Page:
The outdoors has special meaning to me. I caught my first fish at age 4 and shot my first duck at age 9. Nearly four decades later I still get excited when I get to spend any time outdoors. A lot has changed during that time but the anticipation and experiences are still similar and just as exciting. It’s a great place to be....Read More
These days I enjoy many different types of hunting. I’m an avid, some might say rabid, waterfowler. I love to bowhunt and have traveled the country doing so for various big game species, although I’m fairly content with Kansas whitetails and turkeys now. And when it’s not hunting season I’m usually fishing. I love to fish for walleye, crappie and channel catfish. I’m at home on the front of my boat on a big reservoir or wading a small Flint Hills stream. It’s all good.
Throw in a recent bout with the trapping bug and decades of camping with family and friends and it’s obvious I have an addiction for the outdoors.
Many of my most memorable outdoor experiences in recent years have centered on those with my children. My 18-year-old daughter and twin 12-year-old boys have been a major part of my outings. Watching their eyes light up as they realize the wonders of Mother Nature and her bounty likely has even more meaning than my own personal satisfaction. Spending quality time with them outdoors carries significant and substantial meaning, no matter what we’re doing.
In this Blog I’ll attempt to relay some of the enjoyment and satisfaction I get from being outdoors. Topics covered will be broad in scope and run the gamut. It’s all fair game. If you can sit at your computer and read a particular entry and it stirs you to try it, or helps make your experience more enjoyable, I will be pleased. And if it does nothing more than make you smile or laugh that too, will please me. The outdoors is truly a great place to be!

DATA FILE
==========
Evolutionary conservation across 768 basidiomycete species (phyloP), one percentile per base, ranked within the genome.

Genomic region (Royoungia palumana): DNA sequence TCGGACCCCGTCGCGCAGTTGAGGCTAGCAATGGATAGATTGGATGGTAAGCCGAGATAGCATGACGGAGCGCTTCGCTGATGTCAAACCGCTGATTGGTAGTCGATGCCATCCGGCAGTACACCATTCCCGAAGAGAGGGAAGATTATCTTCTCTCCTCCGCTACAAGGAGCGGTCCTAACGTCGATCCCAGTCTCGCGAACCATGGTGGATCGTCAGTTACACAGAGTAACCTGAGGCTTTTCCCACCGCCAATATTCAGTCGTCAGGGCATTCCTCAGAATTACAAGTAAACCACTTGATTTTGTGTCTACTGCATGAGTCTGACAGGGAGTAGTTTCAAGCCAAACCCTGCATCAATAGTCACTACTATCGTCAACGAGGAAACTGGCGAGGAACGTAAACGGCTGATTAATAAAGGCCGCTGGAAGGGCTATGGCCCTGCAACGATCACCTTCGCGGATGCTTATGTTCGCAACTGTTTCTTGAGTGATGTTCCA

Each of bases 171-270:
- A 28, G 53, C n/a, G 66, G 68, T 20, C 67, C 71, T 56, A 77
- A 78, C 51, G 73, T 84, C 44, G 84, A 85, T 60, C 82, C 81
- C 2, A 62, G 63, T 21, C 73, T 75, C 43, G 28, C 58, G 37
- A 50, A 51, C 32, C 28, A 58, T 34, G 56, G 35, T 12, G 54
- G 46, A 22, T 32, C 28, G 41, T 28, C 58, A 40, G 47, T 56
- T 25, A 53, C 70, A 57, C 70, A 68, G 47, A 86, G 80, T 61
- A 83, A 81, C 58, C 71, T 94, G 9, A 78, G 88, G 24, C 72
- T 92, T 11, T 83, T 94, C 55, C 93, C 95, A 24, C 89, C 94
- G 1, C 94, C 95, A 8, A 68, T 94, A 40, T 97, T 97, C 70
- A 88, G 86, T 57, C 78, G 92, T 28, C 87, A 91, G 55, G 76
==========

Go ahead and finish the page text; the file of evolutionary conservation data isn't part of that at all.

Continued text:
Wednesday, August 14, 2013
My boys have had similar experiences growing up, although I keep much closer tabs on their whereabouts than my parents did me. I tend to worry about them getting hurt or getting into a bad predicament and I'm much more protective. I've tried to turn loose as they've gotten older and let them grow up and do things on their own. But hard as I try I still want to help them out along the way.
The next morning after we returned from an enjoyable, although soggy squirrel hunt the boys were anxious to check the trotline. I gave them instructions, a pair of pliers and a tub and sent them off into the lake with their life jackets securely fastened. I watched as they checked many empty hooks until they got to deeper water. Three nice channel catfish flopped and splashed as the boys relayed their success to those of us on shore with hollers and laughter. It took them a while to get one of the fish off but between the three of them they finally managed to get him unhooked and into the tub.
They brought the tub to shore, proud of their catch and ready to show it off to sisters, parents and cousins. After a couple photos the fish were released back into the lake. They asked if they should rebait the hooks as they were all bare and I told them they weren't likely to catch anything during the day with the boat traffic and their swimming.
I wouldn't have thought it would work but kids don't know any better. And sometimes you just have to back up and let them try as sooner or later they grow up and discover things for themselves. If they fail, they still learn. If they succeed, they just might discover they can catch a nice catfish on a glob of mud, too.